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TE KARAKA

Hiwa-i-te-rangi

Ask anyone who has ever built a boat and they will tell you the experience is all about the journey, rather than the destination. For members of the Hauteruruku ki Puketeraki Waka Club, the journey started more than a decade ago with the vision to build Hauteruruku, a lightweight 18-foot double-hulled waka unua based on a traditional Polynesian design. Ten years later the club has just launched the newest addition to its fleet, Hiwa-i-te-rangi, an 18-foot outrigger-style waka ama based on the same hull design of its double-hulled sister.

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Project Whare Paku

Sitting on the hilltops of Banks Peninsula, dreaming of how we wanted to live our lives together, Jared and I conceived a dream of rangatiratanga. Rangatiratanga over our decisions, rangatiratanga over our kai, rangatiratanga for our whānau and the generations to come. Little did we know that in the years to follow, we would make some bold decisions that would allow this journey to take shape in ways we could have never foreseen.

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Te Ao o te Māori

For Amelia Taylor (Ngāi Tahu) her relationship with Kaikōura Whale Watch is as deep as her love of the sea and the magnificent whales that make their home off the coast of the small township. It was the foresight of Uncle Bill Solomon that led four Kaikōura families to mortgage their homes and finance the fledgling eco-tourism business in 1987. More than 30 years later it is an international success story and the backbone of the local economy.

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Hei Mahi Māra
Wild weeds and asparagus

Two of the most common wild food weeds found in a māra are nettle and dandelions; and while I don’t appreciate too many of them in my māra, I understand there is a place for allowing some of them to grow.

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Reviews

In July TE KARAKA staff were privileged to attend the launch of this pukapuka at Te Rau Aroha Marae in Awarua. This was a wonderful opportunity to acknowledge the partnership between the Whenua Hou Komiti and the Department of Conservation that brought this book to life.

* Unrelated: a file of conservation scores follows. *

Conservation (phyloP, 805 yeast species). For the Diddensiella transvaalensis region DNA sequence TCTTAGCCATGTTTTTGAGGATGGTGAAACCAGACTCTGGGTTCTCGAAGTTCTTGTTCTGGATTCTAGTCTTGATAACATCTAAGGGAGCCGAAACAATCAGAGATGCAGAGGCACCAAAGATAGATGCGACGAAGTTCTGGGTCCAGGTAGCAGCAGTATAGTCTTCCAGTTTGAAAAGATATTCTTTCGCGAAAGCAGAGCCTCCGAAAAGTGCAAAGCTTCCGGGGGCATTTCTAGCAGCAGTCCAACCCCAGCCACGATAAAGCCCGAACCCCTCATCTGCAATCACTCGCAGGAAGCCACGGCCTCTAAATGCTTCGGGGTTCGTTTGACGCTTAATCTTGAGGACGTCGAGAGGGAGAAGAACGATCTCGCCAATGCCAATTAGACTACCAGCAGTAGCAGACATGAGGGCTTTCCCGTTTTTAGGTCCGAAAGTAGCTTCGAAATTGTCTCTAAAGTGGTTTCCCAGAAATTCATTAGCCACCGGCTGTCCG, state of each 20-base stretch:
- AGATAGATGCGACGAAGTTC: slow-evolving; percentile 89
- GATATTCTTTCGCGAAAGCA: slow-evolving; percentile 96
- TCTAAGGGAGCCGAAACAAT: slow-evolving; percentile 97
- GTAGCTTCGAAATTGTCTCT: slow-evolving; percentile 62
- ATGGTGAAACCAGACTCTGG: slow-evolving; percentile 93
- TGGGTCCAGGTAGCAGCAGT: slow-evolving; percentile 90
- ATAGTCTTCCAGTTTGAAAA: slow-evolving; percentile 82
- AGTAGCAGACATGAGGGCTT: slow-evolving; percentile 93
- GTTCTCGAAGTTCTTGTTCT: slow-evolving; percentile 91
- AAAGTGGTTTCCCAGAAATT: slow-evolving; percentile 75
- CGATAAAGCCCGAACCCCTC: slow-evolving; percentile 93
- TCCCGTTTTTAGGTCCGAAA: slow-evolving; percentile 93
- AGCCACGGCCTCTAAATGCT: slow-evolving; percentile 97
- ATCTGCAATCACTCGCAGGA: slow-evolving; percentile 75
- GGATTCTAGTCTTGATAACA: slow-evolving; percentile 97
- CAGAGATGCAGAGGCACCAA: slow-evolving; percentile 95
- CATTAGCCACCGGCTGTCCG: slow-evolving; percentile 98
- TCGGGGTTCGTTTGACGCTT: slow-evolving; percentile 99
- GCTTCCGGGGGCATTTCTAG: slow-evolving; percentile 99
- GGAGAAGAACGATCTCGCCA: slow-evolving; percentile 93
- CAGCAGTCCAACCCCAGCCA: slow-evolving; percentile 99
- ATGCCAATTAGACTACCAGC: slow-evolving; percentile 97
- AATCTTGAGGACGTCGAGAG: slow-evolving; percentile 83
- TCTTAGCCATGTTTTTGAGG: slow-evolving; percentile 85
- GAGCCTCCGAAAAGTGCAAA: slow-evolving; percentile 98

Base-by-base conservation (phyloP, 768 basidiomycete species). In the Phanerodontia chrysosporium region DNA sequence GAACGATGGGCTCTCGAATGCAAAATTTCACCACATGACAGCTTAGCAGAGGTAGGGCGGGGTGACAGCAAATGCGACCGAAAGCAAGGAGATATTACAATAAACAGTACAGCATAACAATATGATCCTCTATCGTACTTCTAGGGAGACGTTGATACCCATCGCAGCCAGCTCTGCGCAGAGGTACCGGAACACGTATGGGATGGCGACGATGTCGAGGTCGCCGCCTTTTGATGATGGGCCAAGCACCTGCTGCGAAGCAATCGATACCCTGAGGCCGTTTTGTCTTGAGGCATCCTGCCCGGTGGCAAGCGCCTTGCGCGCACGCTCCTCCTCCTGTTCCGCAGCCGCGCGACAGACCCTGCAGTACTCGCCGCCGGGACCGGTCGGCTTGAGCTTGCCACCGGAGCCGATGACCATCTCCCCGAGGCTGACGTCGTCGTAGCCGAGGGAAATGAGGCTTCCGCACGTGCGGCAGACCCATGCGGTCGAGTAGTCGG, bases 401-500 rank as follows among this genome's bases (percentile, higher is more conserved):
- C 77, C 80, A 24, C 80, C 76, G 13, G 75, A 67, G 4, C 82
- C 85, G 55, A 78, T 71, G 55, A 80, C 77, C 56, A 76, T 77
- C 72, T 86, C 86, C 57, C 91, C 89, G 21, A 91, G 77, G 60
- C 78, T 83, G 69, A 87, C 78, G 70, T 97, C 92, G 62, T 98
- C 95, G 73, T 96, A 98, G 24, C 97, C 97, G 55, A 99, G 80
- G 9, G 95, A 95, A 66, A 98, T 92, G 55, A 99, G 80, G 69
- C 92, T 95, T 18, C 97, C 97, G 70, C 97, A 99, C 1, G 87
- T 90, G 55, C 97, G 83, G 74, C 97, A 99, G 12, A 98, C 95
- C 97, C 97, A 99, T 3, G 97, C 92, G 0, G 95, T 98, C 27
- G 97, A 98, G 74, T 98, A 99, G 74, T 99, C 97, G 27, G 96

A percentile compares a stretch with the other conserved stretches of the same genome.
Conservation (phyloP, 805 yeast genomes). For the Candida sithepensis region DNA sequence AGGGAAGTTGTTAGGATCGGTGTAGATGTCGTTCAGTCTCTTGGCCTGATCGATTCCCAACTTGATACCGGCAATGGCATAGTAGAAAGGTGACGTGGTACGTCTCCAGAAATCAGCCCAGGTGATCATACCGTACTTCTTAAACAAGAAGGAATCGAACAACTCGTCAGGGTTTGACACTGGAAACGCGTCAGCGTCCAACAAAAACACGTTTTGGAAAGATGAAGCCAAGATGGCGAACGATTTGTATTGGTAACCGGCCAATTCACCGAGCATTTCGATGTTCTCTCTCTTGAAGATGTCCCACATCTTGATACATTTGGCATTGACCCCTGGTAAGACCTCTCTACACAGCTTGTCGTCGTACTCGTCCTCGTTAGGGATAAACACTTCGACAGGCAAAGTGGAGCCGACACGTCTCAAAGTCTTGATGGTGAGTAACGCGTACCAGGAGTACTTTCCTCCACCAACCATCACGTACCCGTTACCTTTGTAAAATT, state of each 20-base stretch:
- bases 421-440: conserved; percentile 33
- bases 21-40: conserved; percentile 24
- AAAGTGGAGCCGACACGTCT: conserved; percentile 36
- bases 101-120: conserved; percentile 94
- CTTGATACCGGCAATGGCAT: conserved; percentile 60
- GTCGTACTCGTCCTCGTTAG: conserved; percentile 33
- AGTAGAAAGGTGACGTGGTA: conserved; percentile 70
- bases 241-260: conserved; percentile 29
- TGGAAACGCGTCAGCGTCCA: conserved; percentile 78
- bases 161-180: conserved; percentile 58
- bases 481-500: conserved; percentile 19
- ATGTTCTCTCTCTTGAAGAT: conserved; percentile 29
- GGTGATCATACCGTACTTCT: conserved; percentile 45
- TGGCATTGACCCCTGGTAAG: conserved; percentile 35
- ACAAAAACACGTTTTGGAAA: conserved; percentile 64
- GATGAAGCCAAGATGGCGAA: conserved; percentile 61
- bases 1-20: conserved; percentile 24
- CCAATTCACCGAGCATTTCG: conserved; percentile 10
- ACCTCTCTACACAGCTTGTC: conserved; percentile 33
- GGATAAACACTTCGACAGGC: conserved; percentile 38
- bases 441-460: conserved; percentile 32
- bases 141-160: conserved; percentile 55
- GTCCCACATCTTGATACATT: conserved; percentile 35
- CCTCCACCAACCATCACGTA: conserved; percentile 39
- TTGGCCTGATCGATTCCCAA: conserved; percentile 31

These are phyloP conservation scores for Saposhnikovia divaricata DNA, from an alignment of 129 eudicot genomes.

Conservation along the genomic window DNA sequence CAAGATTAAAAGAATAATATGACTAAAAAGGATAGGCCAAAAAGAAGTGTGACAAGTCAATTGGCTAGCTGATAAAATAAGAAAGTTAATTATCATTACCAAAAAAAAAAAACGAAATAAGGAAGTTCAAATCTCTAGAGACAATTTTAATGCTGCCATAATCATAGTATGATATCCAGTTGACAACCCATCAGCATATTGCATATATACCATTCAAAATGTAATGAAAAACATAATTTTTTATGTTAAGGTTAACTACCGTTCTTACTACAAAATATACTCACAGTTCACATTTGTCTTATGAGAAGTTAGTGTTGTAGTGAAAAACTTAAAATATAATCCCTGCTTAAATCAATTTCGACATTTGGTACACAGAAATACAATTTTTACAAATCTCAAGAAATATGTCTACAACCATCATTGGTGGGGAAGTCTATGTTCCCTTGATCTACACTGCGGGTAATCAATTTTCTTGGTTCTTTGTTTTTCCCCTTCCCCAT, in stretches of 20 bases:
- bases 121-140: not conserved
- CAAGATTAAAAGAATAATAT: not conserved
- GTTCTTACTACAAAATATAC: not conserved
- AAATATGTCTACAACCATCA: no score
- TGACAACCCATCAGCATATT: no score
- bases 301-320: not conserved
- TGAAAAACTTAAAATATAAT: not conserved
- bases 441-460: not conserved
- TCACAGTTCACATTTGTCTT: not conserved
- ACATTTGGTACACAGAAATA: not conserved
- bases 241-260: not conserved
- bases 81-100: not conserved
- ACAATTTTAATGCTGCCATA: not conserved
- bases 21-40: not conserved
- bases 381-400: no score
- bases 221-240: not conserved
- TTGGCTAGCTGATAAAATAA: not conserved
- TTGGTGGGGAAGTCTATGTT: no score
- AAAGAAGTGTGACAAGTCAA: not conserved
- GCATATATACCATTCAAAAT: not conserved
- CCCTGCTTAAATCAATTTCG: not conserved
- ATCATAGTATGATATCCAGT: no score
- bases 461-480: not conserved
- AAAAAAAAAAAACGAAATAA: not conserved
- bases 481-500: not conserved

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Aukaha

Mātauranga Pītau Ira is a series of artworks created by Ashleigh Zimmerman (Ngāi Tahu – Ngāi Tūāhuriri) for her graduate exhibition, held at the Whangarei Art Museum in November last year. Ashleigh is a secondary school art teacher, and last year completed a Post-Graduate Diploma of Māori Visual Art through Massey University. Her studies provided a welcome opportunity to explore her whakapapa and sense of identity as a Māori woman.

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He Tangata
Kahurangi Materoa Parāoa Wilson-Mahuika

Kahurangi was raised on the West Coast and has always been fiercely proud of his Poutini Ngāi Tahu and Ngāti Porou heritage. He attended Hato Pāora College in the North Island, originally intending to study archaeology. However, at the age of 14, Kahurangi was lucky enough to discover his true calling while on a hīkoi in the Hollyford Valley, and he changed his career aspiration to Cultural Heritage guide.

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From the Editor

As we go to print with this issue of TE KARAKA, Oranga Tamariki continues to be at the forefront of media attention. As is often the case the coverage is largely condemning of the actions of the organisation and its leadership. I am sure there are many success stories to counter these but I guess they don’t make for such sensational headlines.

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From the CEO
Haea Te Awa

With the government’s Wellbeing Budget now announced, we can get on with our own future planning. For the past 18 months we have been working on turning our attention to better positioning our papatipu rūnanga to lead their own wellbeing, environment, and economic aspirations. The idea of regional development has created a groundswell of interest across our rūnanga, with a number readying themselves to lead the way into local investment opportunities. The thought of creating local employment with our own whānau in our own businesses in our own regions is certainly something to get excited about.

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